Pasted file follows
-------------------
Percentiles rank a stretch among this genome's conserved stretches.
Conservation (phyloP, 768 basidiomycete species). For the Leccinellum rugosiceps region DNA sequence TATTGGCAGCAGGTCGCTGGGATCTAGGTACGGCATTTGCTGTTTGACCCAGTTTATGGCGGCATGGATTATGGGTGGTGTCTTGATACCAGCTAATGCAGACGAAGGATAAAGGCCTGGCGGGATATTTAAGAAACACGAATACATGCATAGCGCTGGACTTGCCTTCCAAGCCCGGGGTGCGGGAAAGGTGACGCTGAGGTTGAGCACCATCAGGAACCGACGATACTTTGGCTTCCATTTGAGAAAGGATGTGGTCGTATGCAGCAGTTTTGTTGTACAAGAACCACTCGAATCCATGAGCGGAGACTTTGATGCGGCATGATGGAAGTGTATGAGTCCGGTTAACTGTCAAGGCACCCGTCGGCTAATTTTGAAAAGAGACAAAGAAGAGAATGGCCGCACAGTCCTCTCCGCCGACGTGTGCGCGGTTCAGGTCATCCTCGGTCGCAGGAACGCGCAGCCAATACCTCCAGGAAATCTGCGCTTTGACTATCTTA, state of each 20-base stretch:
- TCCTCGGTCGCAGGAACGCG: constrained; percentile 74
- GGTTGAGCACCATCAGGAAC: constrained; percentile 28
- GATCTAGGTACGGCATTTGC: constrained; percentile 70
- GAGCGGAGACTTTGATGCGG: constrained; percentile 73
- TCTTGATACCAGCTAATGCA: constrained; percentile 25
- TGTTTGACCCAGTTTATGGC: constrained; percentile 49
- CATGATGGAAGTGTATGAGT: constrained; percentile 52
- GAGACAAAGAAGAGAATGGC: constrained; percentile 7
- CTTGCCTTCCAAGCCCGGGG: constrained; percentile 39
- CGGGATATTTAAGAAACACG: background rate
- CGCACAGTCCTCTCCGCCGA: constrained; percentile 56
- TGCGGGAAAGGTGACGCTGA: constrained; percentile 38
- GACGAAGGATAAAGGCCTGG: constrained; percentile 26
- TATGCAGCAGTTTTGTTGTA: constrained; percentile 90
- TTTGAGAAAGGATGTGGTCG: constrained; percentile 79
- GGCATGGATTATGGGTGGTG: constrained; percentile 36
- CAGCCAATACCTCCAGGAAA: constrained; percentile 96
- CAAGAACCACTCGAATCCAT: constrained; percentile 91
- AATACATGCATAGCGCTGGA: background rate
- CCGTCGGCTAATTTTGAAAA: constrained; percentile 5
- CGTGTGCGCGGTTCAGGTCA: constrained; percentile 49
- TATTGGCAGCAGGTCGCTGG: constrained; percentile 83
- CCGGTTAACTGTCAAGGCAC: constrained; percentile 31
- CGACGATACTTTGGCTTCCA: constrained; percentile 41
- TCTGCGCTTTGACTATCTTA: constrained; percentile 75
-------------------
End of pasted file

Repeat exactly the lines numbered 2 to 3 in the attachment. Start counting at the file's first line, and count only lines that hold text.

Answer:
Conservation (phyloP, 768 basidiomycete species). For the Leccinellum rugosiceps region DNA sequence TATTGGCAGCAGGTCGCTGGGATCTAGGTACGGCATTTGCTGTTTGACCCAGTTTATGGCGGCATGGATTATGGGTGGTGTCTTGATACCAGCTAATGCAGACGAAGGATAAAGGCCTGGCGGGATATTTAAGAAACACGAATACATGCATAGCGCTGGACTTGCCTTCCAAGCCCGGGGTGCGGGAAAGGTGACGCTGAGGTTGAGCACCATCAGGAACCGACGATACTTTGGCTTCCATTTGAGAAAGGATGTGGTCGTATGCAGCAGTTTTGTTGTACAAGAACCACTCGAATCCATGAGCGGAGACTTTGATGCGGCATGATGGAAGTGTATGAGTCCGGTTAACTGTCAAGGCACCCGTCGGCTAATTTTGAAAAGAGACAAAGAAGAGAATGGCCGCACAGTCCTCTCCGCCGACGTGTGCGCGGTTCAGGTCATCCTCGGTCGCAGGAACGCGCAGCCAATACCTCCAGGAAATCTGCGCTTTGACTATCTTA, state of each 20-base stretch:
- TCCTCGGTCGCAGGAACGCG: constrained; percentile 74